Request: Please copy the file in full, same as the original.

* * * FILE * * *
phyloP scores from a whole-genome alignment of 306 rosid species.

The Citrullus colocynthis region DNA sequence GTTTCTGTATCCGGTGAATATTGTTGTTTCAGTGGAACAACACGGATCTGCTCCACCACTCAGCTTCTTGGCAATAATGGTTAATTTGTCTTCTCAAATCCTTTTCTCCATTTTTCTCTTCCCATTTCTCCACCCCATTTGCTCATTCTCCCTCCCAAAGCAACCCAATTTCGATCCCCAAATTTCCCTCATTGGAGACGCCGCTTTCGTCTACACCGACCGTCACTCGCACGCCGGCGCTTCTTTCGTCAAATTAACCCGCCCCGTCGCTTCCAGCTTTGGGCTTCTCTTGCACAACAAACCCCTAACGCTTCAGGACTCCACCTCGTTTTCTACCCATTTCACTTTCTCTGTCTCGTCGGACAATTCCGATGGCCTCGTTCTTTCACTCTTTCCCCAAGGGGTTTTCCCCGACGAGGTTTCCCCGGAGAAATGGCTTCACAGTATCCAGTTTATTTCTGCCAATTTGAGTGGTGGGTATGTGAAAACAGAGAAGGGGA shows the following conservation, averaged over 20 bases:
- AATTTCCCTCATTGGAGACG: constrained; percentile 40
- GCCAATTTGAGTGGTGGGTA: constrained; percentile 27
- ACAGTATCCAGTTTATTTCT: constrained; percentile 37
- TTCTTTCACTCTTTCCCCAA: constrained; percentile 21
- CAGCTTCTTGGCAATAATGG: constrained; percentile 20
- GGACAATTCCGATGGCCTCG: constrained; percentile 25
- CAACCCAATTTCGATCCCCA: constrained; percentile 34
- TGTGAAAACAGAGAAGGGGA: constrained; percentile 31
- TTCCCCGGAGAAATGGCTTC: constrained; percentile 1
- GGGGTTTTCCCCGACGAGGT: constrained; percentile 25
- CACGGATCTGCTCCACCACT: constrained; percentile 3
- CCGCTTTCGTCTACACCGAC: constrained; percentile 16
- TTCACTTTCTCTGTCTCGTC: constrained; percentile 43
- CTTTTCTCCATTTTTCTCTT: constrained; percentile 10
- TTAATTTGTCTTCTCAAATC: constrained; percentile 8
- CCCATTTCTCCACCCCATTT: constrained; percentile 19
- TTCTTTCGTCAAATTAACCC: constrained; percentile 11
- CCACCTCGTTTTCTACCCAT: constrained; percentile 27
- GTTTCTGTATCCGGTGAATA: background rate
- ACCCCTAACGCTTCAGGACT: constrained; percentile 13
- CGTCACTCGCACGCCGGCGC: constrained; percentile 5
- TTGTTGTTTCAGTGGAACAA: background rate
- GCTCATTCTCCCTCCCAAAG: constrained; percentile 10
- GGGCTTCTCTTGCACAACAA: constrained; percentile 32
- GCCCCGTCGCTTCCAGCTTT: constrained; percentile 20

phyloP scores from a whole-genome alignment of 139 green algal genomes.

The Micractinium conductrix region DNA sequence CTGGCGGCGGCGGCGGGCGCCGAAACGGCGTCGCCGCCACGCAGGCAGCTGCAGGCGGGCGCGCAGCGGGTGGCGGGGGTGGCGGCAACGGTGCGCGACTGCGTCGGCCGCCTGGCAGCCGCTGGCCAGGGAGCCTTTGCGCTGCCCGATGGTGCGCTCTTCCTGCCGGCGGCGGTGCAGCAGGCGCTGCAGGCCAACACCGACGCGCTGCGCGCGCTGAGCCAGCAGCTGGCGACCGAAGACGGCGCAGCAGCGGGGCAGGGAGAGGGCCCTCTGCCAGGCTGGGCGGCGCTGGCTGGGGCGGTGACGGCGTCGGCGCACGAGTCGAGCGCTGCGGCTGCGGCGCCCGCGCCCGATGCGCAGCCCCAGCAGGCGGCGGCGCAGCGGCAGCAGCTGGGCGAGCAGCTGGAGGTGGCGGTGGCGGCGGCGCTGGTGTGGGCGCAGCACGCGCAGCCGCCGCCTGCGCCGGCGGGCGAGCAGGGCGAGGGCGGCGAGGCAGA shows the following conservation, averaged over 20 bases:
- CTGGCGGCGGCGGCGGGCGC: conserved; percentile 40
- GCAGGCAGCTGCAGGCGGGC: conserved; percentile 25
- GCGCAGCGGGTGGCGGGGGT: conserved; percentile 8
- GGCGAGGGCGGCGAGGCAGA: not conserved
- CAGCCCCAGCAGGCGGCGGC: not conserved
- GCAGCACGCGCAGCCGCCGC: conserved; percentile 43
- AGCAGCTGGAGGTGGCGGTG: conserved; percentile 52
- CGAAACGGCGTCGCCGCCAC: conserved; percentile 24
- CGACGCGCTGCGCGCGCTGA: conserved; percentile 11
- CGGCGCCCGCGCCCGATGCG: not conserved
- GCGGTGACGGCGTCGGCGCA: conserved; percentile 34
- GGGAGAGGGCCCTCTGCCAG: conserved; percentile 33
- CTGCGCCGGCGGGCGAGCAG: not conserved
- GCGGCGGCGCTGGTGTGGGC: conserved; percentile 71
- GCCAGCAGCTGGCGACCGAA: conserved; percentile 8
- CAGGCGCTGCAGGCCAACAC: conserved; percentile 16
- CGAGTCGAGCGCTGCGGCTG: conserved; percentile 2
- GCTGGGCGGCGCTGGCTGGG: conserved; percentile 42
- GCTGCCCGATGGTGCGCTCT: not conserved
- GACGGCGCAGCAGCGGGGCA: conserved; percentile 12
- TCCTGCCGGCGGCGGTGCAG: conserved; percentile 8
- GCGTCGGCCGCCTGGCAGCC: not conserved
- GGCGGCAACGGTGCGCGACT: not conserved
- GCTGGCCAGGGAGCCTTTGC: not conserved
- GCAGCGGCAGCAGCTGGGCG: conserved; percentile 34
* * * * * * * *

phyloP scores from a whole-genome alignment of 306 rosid species.

The Citrullus colocynthis region DNA sequence GTTTCTGTATCCGGTGAATATTGTTGTTTCAGTGGAACAACACGGATCTGCTCCACCACTCAGCTTCTTGGCAATAATGGTTAATTTGTCTTCTCAAATCCTTTTCTCCATTTTTCTCTTCCCATTTCTCCACCCCATTTGCTCATTCTCCCTCCCAAAGCAACCCAATTTCGATCCCCAAATTTCCCTCATTGGAGACGCCGCTTTCGTCTACACCGACCGTCACTCGCACGCCGGCGCTTCTTTCGTCAAATTAACCCGCCCCGTCGCTTCCAGCTTTGGGCTTCTCTTGCACAACAAACCCCTAACGCTTCAGGACTCCACCTCGTTTTCTACCCATTTCACTTTCTCTGTCTCGTCGGACAATTCCGATGGCCTCGTTCTTTCACTCTTTCCCCAAGGGGTTTTCCCCGACGAGGTTTCCCCGGAGAAATGGCTTCACAGTATCCAGTTTATTTCTGCCAATTTGAGTGGTGGGTATGTGAAAACAGAGAAGGGGA shows the following conservation, averaged over 20 bases:
- AATTTCCCTCATTGGAGACG: constrained; percentile 40
- GCCAATTTGAGTGGTGGGTA: constrained; percentile 27
- ACAGTATCCAGTTTATTTCT: constrained; percentile 37
- TTCTTTCACTCTTTCCCCAA: constrained; percentile 21
- CAGCTTCTTGGCAATAATGG: constrained; percentile 20
- GGACAATTCCGATGGCCTCG: constrained; percentile 25
- CAACCCAATTTCGATCCCCA: constrained; percentile 34
- TGTGAAAACAGAGAAGGGGA: constrained; percentile 31
- TTCCCCGGAGAAATGGCTTC: constrained; percentile 1
- GGGGTTTTCCCCGACGAGGT: constrained; percentile 25
- CACGGATCTGCTCCACCACT: constrained; percentile 3
- CCGCTTTCGTCTACACCGAC: constrained; percentile 16
- TTCACTTTCTCTGTCTCGTC: constrained; percentile 43
- CTTTTCTCCATTTTTCTCTT: constrained; percentile 10
- TTAATTTGTCTTCTCAAATC: constrained; percentile 8
- CCCATTTCTCCACCCCATTT: constrained; percentile 19
- TTCTTTCGTCAAATTAACCC: constrained; percentile 11
- CCACCTCGTTTTCTACCCAT: constrained; percentile 27
- GTTTCTGTATCCGGTGAATA: background rate
- ACCCCTAACGCTTCAGGACT: constrained; percentile 13
- CGTCACTCGCACGCCGGCGC: constrained; percentile 5
- TTGTTGTTTCAGTGGAACAA: background rate
- GCTCATTCTCCCTCCCAAAG: constrained; percentile 10
- GGGCTTCTCTTGCACAACAA: constrained; percentile 32
- GCCCCGTCGCTTCCAGCTTT: constrained; percentile 20

phyloP scores from a whole-genome alignment of 139 green algal genomes.

The Micractinium conductrix region DNA sequence CTGGCGGCGGCGGCGGGCGCCGAAACGGCGTCGCCGCCACGCAGGCAGCTGCAGGCGGGCGCGCAGCGGGTGGCGGGGGTGGCGGCAACGGTGCGCGACTGCGTCGGCCGCCTGGCAGCCGCTGGCCAGGGAGCCTTTGCGCTGCCCGATGGTGCGCTCTTCCTGCCGGCGGCGGTGCAGCAGGCGCTGCAGGCCAACACCGACGCGCTGCGCGCGCTGAGCCAGCAGCTGGCGACCGAAGACGGCGCAGCAGCGGGGCAGGGAGAGGGCCCTCTGCCAGGCTGGGCGGCGCTGGCTGGGGCGGTGACGGCGTCGGCGCACGAGTCGAGCGCTGCGGCTGCGGCGCCCGCGCCCGATGCGCAGCCCCAGCAGGCGGCGGCGCAGCGGCAGCAGCTGGGCGAGCAGCTGGAGGTGGCGGTGGCGGCGGCGCTGGTGTGGGCGCAGCACGCGCAGCCGCCGCCTGCGCCGGCGGGCGAGCAGGGCGAGGGCGGCGAGGCAGA shows the following conservation, averaged over 20 bases:
- CTGGCGGCGGCGGCGGGCGC: conserved; percentile 40
- GCAGGCAGCTGCAGGCGGGC: conserved; percentile 25
- GCGCAGCGGGTGGCGGGGGT: conserved; percentile 8
- GGCGAGGGCGGCGAGGCAGA: not conserved
- CAGCCCCAGCAGGCGGCGGC: not conserved
- GCAGCACGCGCAGCCGCCGC: conserved; percentile 43
- AGCAGCTGGAGGTGGCGGTG: conserved; percentile 52
- CGAAACGGCGTCGCCGCCAC: conserved; percentile 24
- CGACGCGCTGCGCGCGCTGA: conserved; percentile 11
- CGGCGCCCGCGCCCGATGCG: not conserved
- GCGGTGACGGCGTCGGCGCA: conserved; percentile 34
- GGGAGAGGGCCCTCTGCCAG: conserved; percentile 33
- CTGCGCCGGCGGGCGAGCAG: not conserved
- GCGGCGGCGCTGGTGTGGGC: conserved; percentile 71
- GCCAGCAGCTGGCGACCGAA: conserved; percentile 8
- CAGGCGCTGCAGGCCAACAC: conserved; percentile 16
- CGAGTCGAGCGCTGCGGCTG: conserved; percentile 2
- GCTGGGCGGCGCTGGCTGGG: conserved; percentile 42
- GCTGCCCGATGGTGCGCTCT: not conserved
- GACGGCGCAGCAGCGGGGCA: conserved; percentile 12
- TCCTGCCGGCGGCGGTGCAG: conserved; percentile 8
- GCGTCGGCCGCCTGGCAGCC: not conserved
- GGCGGCAACGGTGCGCGACT: not conserved
- GCTGGCCAGGGAGCCTTTGC: not conserved
- GCAGCGGCAGCAGCTGGGCG: conserved; percentile 34